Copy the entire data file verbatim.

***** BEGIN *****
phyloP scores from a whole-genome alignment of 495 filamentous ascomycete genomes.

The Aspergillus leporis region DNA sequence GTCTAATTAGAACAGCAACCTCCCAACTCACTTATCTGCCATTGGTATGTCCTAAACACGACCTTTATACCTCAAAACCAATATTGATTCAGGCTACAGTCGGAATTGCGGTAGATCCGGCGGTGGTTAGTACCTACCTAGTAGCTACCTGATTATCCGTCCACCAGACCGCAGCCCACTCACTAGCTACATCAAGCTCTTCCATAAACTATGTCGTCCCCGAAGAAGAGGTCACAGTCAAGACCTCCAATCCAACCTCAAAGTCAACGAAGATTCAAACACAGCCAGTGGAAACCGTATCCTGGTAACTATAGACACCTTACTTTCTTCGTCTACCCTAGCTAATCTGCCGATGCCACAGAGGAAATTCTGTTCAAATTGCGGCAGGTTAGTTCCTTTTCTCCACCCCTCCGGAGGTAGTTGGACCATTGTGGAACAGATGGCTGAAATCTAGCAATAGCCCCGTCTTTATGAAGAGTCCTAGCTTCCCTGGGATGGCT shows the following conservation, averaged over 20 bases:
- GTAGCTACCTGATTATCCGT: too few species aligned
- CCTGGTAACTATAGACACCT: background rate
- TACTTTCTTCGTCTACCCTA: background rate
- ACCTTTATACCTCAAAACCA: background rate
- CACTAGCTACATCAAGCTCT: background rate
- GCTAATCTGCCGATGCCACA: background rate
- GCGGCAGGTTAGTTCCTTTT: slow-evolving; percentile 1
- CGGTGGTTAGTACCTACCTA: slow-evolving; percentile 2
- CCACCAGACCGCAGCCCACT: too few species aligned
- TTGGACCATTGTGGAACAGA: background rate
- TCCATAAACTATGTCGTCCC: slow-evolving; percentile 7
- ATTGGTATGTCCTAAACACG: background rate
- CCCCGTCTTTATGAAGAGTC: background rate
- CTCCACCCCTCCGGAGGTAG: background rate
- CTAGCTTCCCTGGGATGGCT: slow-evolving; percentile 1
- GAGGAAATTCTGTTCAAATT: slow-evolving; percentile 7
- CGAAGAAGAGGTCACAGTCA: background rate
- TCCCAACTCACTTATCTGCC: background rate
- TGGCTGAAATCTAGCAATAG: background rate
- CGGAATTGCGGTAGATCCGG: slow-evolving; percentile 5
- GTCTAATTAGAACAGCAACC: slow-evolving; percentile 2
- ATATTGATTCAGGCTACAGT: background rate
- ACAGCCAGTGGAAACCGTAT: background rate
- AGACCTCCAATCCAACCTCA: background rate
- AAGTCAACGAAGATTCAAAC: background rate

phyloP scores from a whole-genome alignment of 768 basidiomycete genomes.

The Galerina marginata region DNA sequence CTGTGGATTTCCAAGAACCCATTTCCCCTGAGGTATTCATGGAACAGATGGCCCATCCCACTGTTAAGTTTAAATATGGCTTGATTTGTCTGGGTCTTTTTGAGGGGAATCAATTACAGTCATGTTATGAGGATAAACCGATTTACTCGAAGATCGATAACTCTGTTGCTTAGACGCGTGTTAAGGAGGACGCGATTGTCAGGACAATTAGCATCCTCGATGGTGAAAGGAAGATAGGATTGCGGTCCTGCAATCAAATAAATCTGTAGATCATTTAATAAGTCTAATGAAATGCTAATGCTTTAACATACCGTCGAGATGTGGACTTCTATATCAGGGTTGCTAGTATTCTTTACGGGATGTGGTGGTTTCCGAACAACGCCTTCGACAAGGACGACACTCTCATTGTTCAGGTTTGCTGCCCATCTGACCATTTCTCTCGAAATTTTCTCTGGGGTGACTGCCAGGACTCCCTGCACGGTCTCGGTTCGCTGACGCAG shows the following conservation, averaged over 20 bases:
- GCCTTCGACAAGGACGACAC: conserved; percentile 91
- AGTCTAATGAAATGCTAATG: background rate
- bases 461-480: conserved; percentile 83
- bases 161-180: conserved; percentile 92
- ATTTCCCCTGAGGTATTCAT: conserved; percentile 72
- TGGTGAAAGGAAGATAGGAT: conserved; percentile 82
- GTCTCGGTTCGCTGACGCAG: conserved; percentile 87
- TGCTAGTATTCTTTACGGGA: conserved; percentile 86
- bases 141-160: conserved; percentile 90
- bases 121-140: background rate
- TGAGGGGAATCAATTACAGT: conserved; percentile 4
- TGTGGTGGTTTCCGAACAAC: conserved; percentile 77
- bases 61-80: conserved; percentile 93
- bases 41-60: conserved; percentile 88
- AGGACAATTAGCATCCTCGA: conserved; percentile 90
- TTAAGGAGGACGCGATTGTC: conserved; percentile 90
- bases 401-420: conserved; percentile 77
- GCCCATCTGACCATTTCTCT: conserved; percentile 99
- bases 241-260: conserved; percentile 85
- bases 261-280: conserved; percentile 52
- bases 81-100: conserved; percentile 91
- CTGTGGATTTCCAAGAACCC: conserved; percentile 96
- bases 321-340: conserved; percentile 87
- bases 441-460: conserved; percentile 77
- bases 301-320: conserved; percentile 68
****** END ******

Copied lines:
phyloP scores from a whole-genome alignment of 495 filamentous ascomycete genomes.

The Aspergillus leporis region DNA sequence GTCTAATTAGAACAGCAACCTCCCAACTCACTTATCTGCCATTGGTATGTCCTAAACACGACCTTTATACCTCAAAACCAATATTGATTCAGGCTACAGTCGGAATTGCGGTAGATCCGGCGGTGGTTAGTACCTACCTAGTAGCTACCTGATTATCCGTCCACCAGACCGCAGCCCACTCACTAGCTACATCAAGCTCTTCCATAAACTATGTCGTCCCCGAAGAAGAGGTCACAGTCAAGACCTCCAATCCAACCTCAAAGTCAACGAAGATTCAAACACAGCCAGTGGAAACCGTATCCTGGTAACTATAGACACCTTACTTTCTTCGTCTACCCTAGCTAATCTGCCGATGCCACAGAGGAAATTCTGTTCAAATTGCGGCAGGTTAGTTCCTTTTCTCCACCCCTCCGGAGGTAGTTGGACCATTGTGGAACAGATGGCTGAAATCTAGCAATAGCCCCGTCTTTATGAAGAGTCCTAGCTTCCCTGGGATGGCT shows the following conservation, averaged over 20 bases:
- GTAGCTACCTGATTATCCGT: too few species aligned
- CCTGGTAACTATAGACACCT: background rate
- TACTTTCTTCGTCTACCCTA: background rate
- ACCTTTATACCTCAAAACCA: background rate
- CACTAGCTACATCAAGCTCT: background rate
- GCTAATCTGCCGATGCCACA: background rate
- GCGGCAGGTTAGTTCCTTTT: slow-evolving; percentile 1
- CGGTGGTTAGTACCTACCTA: slow-evolving; percentile 2
- CCACCAGACCGCAGCCCACT: too few species aligned
- TTGGACCATTGTGGAACAGA: background rate
- TCCATAAACTATGTCGTCCC: slow-evolving; percentile 7
- ATTGGTATGTCCTAAACACG: background rate
- CCCCGTCTTTATGAAGAGTC: background rate
- CTCCACCCCTCCGGAGGTAG: background rate
- CTAGCTTCCCTGGGATGGCT: slow-evolving; percentile 1
- GAGGAAATTCTGTTCAAATT: slow-evolving; percentile 7
- CGAAGAAGAGGTCACAGTCA: background rate
- TCCCAACTCACTTATCTGCC: background rate
- TGGCTGAAATCTAGCAATAG: background rate
- CGGAATTGCGGTAGATCCGG: slow-evolving; percentile 5
- GTCTAATTAGAACAGCAACC: slow-evolving; percentile 2
- ATATTGATTCAGGCTACAGT: background rate
- ACAGCCAGTGGAAACCGTAT: background rate
- AGACCTCCAATCCAACCTCA: background rate
- AAGTCAACGAAGATTCAAAC: background rate

phyloP scores from a whole-genome alignment of 768 basidiomycete genomes.

The Galerina marginata region DNA sequence CTGTGGATTTCCAAGAACCCATTTCCCCTGAGGTATTCATGGAACAGATGGCCCATCCCACTGTTAAGTTTAAATATGGCTTGATTTGTCTGGGTCTTTTTGAGGGGAATCAATTACAGTCATGTTATGAGGATAAACCGATTTACTCGAAGATCGATAACTCTGTTGCTTAGACGCGTGTTAAGGAGGACGCGATTGTCAGGACAATTAGCATCCTCGATGGTGAAAGGAAGATAGGATTGCGGTCCTGCAATCAAATAAATCTGTAGATCATTTAATAAGTCTAATGAAATGCTAATGCTTTAACATACCGTCGAGATGTGGACTTCTATATCAGGGTTGCTAGTATTCTTTACGGGATGTGGTGGTTTCCGAACAACGCCTTCGACAAGGACGACACTCTCATTGTTCAGGTTTGCTGCCCATCTGACCATTTCTCTCGAAATTTTCTCTGGGGTGACTGCCAGGACTCCCTGCACGGTCTCGGTTCGCTGACGCAG shows the following conservation, averaged over 20 bases:
- GCCTTCGACAAGGACGACAC: conserved; percentile 91
- AGTCTAATGAAATGCTAATG: background rate
- bases 461-480: conserved; percentile 83
- bases 161-180: conserved; percentile 92
- ATTTCCCCTGAGGTATTCAT: conserved; percentile 72
- TGGTGAAAGGAAGATAGGAT: conserved; percentile 82
- GTCTCGGTTCGCTGACGCAG: conserved; percentile 87
- TGCTAGTATTCTTTACGGGA: conserved; percentile 86
- bases 141-160: conserved; percentile 90
- bases 121-140: background rate
- TGAGGGGAATCAATTACAGT: conserved; percentile 4
- TGTGGTGGTTTCCGAACAAC: conserved; percentile 77
- bases 61-80: conserved; percentile 93
- bases 41-60: conserved; percentile 88
- AGGACAATTAGCATCCTCGA: conserved; percentile 90
- TTAAGGAGGACGCGATTGTC: conserved; percentile 90
- bases 401-420: conserved; percentile 77
- GCCCATCTGACCATTTCTCT: conserved; percentile 99
- bases 241-260: conserved; percentile 85
- bases 261-280: conserved; percentile 52
- bases 81-100: conserved; percentile 91
- CTGTGGATTTCCAAGAACCC: conserved; percentile 96
- bases 321-340: conserved; percentile 87
- bases 441-460: conserved; percentile 77
- bases 301-320: conserved; percentile 68